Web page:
In most states in the United states, parental consent is required to marry a minor, so in reality, Friar Laurence would almost certainly be found guilty of illegal marriage. The judge I worked with wanted to give the case a fighting chance, so she created a fae law that is just for our class called the CRIMINAL PROHIBITIONS ON THE MARRIAGE OF MINORS ACT, which you can read below. This law is designed to provide a loophole for Friar Laurence that allows a clergyman to perform a minor wedding without parental consent if the parents are themselves creating an unsafe and dangerous home. Our teacher liked this aspect of the case, becasue it allows the class to consider the partriarchial values of Lord Capulet, who for most of the play, treats his daugher like a piece of property, and threatens her with dire consequences if she chooses her own husband. This is the central argument of the trial- Was Friar Laurence negligent and irresponsible in marrying Romeo and Juliet, or was he respecting Juliet’s autonomy and trying to free her from an abusive household? Below is a complete description of the project, a presentation I created for the class, and some downloadable materials to get you started. If you have questions or suggestions for other projects, let me know!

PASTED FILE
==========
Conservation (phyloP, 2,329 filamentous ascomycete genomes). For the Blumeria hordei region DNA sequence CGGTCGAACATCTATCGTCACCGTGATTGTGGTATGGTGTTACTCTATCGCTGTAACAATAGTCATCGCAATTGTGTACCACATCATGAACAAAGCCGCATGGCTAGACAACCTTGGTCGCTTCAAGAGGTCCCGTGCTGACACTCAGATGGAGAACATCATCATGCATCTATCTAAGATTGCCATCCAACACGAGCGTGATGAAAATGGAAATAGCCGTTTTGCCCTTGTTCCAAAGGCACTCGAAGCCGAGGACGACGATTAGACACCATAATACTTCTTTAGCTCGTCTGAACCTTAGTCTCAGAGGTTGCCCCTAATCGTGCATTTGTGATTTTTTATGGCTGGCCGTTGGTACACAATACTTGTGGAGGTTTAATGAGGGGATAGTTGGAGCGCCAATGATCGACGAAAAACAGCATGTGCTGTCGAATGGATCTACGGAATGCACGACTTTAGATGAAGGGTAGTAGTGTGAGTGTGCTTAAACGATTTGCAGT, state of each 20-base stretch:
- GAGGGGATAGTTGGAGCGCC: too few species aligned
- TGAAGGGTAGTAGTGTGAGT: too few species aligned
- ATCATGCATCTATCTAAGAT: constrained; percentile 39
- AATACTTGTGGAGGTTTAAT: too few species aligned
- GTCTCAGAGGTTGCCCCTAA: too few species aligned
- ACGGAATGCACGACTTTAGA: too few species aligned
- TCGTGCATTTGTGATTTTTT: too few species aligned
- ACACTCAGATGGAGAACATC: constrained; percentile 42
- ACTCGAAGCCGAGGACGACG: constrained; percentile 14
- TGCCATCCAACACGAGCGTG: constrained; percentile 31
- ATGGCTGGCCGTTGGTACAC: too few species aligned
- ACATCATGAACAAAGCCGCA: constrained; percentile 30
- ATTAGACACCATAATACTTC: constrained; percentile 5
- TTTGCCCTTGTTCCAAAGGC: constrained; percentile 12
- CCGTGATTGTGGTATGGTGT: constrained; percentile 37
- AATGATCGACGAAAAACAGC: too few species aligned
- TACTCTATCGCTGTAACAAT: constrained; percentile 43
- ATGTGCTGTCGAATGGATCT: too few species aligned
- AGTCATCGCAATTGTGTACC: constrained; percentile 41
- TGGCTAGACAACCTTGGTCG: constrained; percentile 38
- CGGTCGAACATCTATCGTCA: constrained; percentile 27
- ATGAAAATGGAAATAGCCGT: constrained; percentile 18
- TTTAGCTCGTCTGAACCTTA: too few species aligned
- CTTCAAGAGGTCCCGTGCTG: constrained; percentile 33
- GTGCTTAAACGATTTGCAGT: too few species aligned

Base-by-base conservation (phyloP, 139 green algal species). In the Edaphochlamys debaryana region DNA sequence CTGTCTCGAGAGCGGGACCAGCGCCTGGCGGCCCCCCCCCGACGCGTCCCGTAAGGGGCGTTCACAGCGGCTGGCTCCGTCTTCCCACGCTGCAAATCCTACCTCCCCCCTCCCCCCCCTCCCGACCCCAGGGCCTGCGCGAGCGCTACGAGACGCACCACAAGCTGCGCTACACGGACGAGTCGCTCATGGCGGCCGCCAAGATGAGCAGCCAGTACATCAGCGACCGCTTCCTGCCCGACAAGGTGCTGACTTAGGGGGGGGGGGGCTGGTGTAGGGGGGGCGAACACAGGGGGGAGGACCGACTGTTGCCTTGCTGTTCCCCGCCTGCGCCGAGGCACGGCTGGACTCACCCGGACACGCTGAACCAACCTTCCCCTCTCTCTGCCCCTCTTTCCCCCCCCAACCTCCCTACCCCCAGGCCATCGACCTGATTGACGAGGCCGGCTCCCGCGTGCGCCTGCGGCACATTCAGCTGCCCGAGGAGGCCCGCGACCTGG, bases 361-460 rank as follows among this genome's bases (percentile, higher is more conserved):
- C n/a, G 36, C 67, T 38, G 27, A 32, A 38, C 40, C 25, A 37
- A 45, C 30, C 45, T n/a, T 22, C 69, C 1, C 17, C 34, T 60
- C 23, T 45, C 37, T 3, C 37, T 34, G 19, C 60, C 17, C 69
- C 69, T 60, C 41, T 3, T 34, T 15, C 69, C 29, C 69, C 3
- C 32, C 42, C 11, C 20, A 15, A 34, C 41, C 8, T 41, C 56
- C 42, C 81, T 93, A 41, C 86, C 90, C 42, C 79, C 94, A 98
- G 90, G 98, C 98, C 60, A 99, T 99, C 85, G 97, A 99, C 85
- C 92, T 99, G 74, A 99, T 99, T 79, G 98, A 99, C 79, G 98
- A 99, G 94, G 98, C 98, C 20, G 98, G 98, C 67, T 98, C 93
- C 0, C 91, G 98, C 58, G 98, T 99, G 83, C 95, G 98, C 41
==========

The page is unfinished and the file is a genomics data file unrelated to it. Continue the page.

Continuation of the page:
A mock trial is an excellent way to engage a student’s critical thinking skills, persuasive writing skills, and challenge their knowledge of a sequence of events. In Shakespeare’s Romeo and Juliet, several violent deaths occur and at then end of the play it’s ambiguous who will be punished and how. Therefore, to engage students in the play, they can play judge, jury, and lawyers in a trial to answer the question: was Friar Laurence guilty of performing an illegal marriage?


  1. Test the student’s knowledge of the plot of the play
  2. Get them to make persuasive arguments defending and prosecuting the character of Friar Lawrence.
  3. Come to conclusions 
  4. Get the Jury to look at the rhetoric of the prosecution and defense.


  1. Quiz on the play to help assign roles- The highest scorers get to be lawyers and prosecutor, the next highest get to be witnesses, and the lowest scorers get to be the jury.
  2. Mock trial where the students take on the roles of witnesses, judge, lawyer, prosecutor, and jury
  3. The Jury delivers a verdict
  4. Class discussion.

Before the Trial